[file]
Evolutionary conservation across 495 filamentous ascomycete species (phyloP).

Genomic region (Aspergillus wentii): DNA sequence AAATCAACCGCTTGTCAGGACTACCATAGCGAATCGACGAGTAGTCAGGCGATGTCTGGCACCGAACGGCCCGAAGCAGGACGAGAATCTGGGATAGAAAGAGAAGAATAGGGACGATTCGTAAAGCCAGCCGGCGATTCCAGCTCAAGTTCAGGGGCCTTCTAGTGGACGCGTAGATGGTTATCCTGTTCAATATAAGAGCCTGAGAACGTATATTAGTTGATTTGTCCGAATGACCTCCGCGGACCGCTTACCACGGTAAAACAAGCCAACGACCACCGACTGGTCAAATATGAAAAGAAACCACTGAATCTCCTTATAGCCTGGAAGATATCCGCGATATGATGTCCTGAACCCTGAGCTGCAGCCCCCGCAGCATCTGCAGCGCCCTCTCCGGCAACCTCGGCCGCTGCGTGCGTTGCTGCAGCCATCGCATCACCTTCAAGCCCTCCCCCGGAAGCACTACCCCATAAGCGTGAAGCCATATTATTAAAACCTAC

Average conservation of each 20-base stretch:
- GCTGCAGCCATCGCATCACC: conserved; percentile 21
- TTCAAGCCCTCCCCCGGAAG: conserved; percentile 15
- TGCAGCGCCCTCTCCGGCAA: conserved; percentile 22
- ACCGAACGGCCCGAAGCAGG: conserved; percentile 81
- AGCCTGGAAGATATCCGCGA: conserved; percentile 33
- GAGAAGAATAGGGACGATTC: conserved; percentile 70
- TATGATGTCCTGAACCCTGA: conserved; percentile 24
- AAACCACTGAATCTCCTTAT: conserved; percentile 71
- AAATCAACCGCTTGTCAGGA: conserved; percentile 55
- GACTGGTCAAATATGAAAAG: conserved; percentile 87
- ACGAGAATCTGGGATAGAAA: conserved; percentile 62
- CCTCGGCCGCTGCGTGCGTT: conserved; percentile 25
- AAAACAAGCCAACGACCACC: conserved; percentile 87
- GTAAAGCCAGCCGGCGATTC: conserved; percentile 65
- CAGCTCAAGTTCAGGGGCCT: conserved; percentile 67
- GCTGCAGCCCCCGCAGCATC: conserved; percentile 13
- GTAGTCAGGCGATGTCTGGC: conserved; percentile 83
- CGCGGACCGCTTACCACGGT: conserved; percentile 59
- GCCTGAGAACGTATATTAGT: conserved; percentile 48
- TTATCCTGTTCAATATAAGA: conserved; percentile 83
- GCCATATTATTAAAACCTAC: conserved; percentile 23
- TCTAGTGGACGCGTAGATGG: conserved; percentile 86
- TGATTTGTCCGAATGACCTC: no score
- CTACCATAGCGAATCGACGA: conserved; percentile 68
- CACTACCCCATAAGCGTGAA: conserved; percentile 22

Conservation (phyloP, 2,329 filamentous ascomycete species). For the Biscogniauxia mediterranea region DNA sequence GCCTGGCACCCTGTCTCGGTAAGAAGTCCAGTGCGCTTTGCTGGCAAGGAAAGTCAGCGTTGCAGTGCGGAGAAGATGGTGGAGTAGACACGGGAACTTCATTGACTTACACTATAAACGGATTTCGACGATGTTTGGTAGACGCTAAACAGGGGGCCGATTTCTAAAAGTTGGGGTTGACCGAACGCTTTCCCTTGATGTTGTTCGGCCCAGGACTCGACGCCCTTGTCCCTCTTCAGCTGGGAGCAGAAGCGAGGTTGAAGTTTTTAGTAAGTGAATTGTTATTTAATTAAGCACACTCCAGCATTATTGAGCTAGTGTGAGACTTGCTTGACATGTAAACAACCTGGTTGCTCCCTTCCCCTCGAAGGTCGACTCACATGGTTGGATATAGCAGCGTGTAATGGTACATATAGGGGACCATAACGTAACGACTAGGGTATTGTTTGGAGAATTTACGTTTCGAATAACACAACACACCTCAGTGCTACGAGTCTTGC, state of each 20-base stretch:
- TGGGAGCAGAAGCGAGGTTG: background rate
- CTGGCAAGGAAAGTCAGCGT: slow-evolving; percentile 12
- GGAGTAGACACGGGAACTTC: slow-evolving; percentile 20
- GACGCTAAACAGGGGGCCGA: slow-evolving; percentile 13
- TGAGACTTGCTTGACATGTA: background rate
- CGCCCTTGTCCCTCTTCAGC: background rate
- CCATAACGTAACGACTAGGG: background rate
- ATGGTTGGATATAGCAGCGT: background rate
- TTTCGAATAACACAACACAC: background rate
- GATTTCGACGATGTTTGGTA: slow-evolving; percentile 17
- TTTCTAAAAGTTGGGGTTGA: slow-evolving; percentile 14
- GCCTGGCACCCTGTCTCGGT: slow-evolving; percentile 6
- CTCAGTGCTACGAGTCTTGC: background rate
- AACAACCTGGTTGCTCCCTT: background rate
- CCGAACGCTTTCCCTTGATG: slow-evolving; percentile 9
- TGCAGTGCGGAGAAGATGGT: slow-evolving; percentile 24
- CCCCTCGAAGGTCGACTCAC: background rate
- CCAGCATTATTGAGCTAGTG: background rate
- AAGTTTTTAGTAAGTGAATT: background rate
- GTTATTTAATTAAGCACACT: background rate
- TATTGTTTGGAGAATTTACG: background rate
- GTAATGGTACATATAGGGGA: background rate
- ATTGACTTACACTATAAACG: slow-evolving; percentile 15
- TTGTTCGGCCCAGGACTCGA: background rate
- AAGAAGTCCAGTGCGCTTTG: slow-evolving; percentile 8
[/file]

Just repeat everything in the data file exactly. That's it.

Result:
Evolutionary conservation across 495 filamentous ascomycete species (phyloP).

Genomic region (Aspergillus wentii): DNA sequence AAATCAACCGCTTGTCAGGACTACCATAGCGAATCGACGAGTAGTCAGGCGATGTCTGGCACCGAACGGCCCGAAGCAGGACGAGAATCTGGGATAGAAAGAGAAGAATAGGGACGATTCGTAAAGCCAGCCGGCGATTCCAGCTCAAGTTCAGGGGCCTTCTAGTGGACGCGTAGATGGTTATCCTGTTCAATATAAGAGCCTGAGAACGTATATTAGTTGATTTGTCCGAATGACCTCCGCGGACCGCTTACCACGGTAAAACAAGCCAACGACCACCGACTGGTCAAATATGAAAAGAAACCACTGAATCTCCTTATAGCCTGGAAGATATCCGCGATATGATGTCCTGAACCCTGAGCTGCAGCCCCCGCAGCATCTGCAGCGCCCTCTCCGGCAACCTCGGCCGCTGCGTGCGTTGCTGCAGCCATCGCATCACCTTCAAGCCCTCCCCCGGAAGCACTACCCCATAAGCGTGAAGCCATATTATTAAAACCTAC

Average conservation of each 20-base stretch:
- GCTGCAGCCATCGCATCACC: conserved; percentile 21
- TTCAAGCCCTCCCCCGGAAG: conserved; percentile 15
- TGCAGCGCCCTCTCCGGCAA: conserved; percentile 22
- ACCGAACGGCCCGAAGCAGG: conserved; percentile 81
- AGCCTGGAAGATATCCGCGA: conserved; percentile 33
- GAGAAGAATAGGGACGATTC: conserved; percentile 70
- TATGATGTCCTGAACCCTGA: conserved; percentile 24
- AAACCACTGAATCTCCTTAT: conserved; percentile 71
- AAATCAACCGCTTGTCAGGA: conserved; percentile 55
- GACTGGTCAAATATGAAAAG: conserved; percentile 87
- ACGAGAATCTGGGATAGAAA: conserved; percentile 62
- CCTCGGCCGCTGCGTGCGTT: conserved; percentile 25
- AAAACAAGCCAACGACCACC: conserved; percentile 87
- GTAAAGCCAGCCGGCGATTC: conserved; percentile 65
- CAGCTCAAGTTCAGGGGCCT: conserved; percentile 67
- GCTGCAGCCCCCGCAGCATC: conserved; percentile 13
- GTAGTCAGGCGATGTCTGGC: conserved; percentile 83
- CGCGGACCGCTTACCACGGT: conserved; percentile 59
- GCCTGAGAACGTATATTAGT: conserved; percentile 48
- TTATCCTGTTCAATATAAGA: conserved; percentile 83
- GCCATATTATTAAAACCTAC: conserved; percentile 23
- TCTAGTGGACGCGTAGATGG: conserved; percentile 86
- TGATTTGTCCGAATGACCTC: no score
- CTACCATAGCGAATCGACGA: conserved; percentile 68
- CACTACCCCATAAGCGTGAA: conserved; percentile 22

Conservation (phyloP, 2,329 filamentous ascomycete species). For the Biscogniauxia mediterranea region DNA sequence GCCTGGCACCCTGTCTCGGTAAGAAGTCCAGTGCGCTTTGCTGGCAAGGAAAGTCAGCGTTGCAGTGCGGAGAAGATGGTGGAGTAGACACGGGAACTTCATTGACTTACACTATAAACGGATTTCGACGATGTTTGGTAGACGCTAAACAGGGGGCCGATTTCTAAAAGTTGGGGTTGACCGAACGCTTTCCCTTGATGTTGTTCGGCCCAGGACTCGACGCCCTTGTCCCTCTTCAGCTGGGAGCAGAAGCGAGGTTGAAGTTTTTAGTAAGTGAATTGTTATTTAATTAAGCACACTCCAGCATTATTGAGCTAGTGTGAGACTTGCTTGACATGTAAACAACCTGGTTGCTCCCTTCCCCTCGAAGGTCGACTCACATGGTTGGATATAGCAGCGTGTAATGGTACATATAGGGGACCATAACGTAACGACTAGGGTATTGTTTGGAGAATTTACGTTTCGAATAACACAACACACCTCAGTGCTACGAGTCTTGC, state of each 20-base stretch:
- TGGGAGCAGAAGCGAGGTTG: background rate
- CTGGCAAGGAAAGTCAGCGT: slow-evolving; percentile 12
- GGAGTAGACACGGGAACTTC: slow-evolving; percentile 20
- GACGCTAAACAGGGGGCCGA: slow-evolving; percentile 13
- TGAGACTTGCTTGACATGTA: background rate
- CGCCCTTGTCCCTCTTCAGC: background rate
- CCATAACGTAACGACTAGGG: background rate
- ATGGTTGGATATAGCAGCGT: background rate
- TTTCGAATAACACAACACAC: background rate
- GATTTCGACGATGTTTGGTA: slow-evolving; percentile 17
- TTTCTAAAAGTTGGGGTTGA: slow-evolving; percentile 14
- GCCTGGCACCCTGTCTCGGT: slow-evolving; percentile 6
- CTCAGTGCTACGAGTCTTGC: background rate
- AACAACCTGGTTGCTCCCTT: background rate
- CCGAACGCTTTCCCTTGATG: slow-evolving; percentile 9
- TGCAGTGCGGAGAAGATGGT: slow-evolving; percentile 24
- CCCCTCGAAGGTCGACTCAC: background rate
- CCAGCATTATTGAGCTAGTG: background rate
- AAGTTTTTAGTAAGTGAATT: background rate
- GTTATTTAATTAAGCACACT: background rate
- TATTGTTTGGAGAATTTACG: background rate
- GTAATGGTACATATAGGGGA: background rate
- ATTGACTTACACTATAAACG: slow-evolving; percentile 15
- TTGTTCGGCCCAGGACTCGA: background rate
- AAGAAGTCCAGTGCGCTTTG: slow-evolving; percentile 8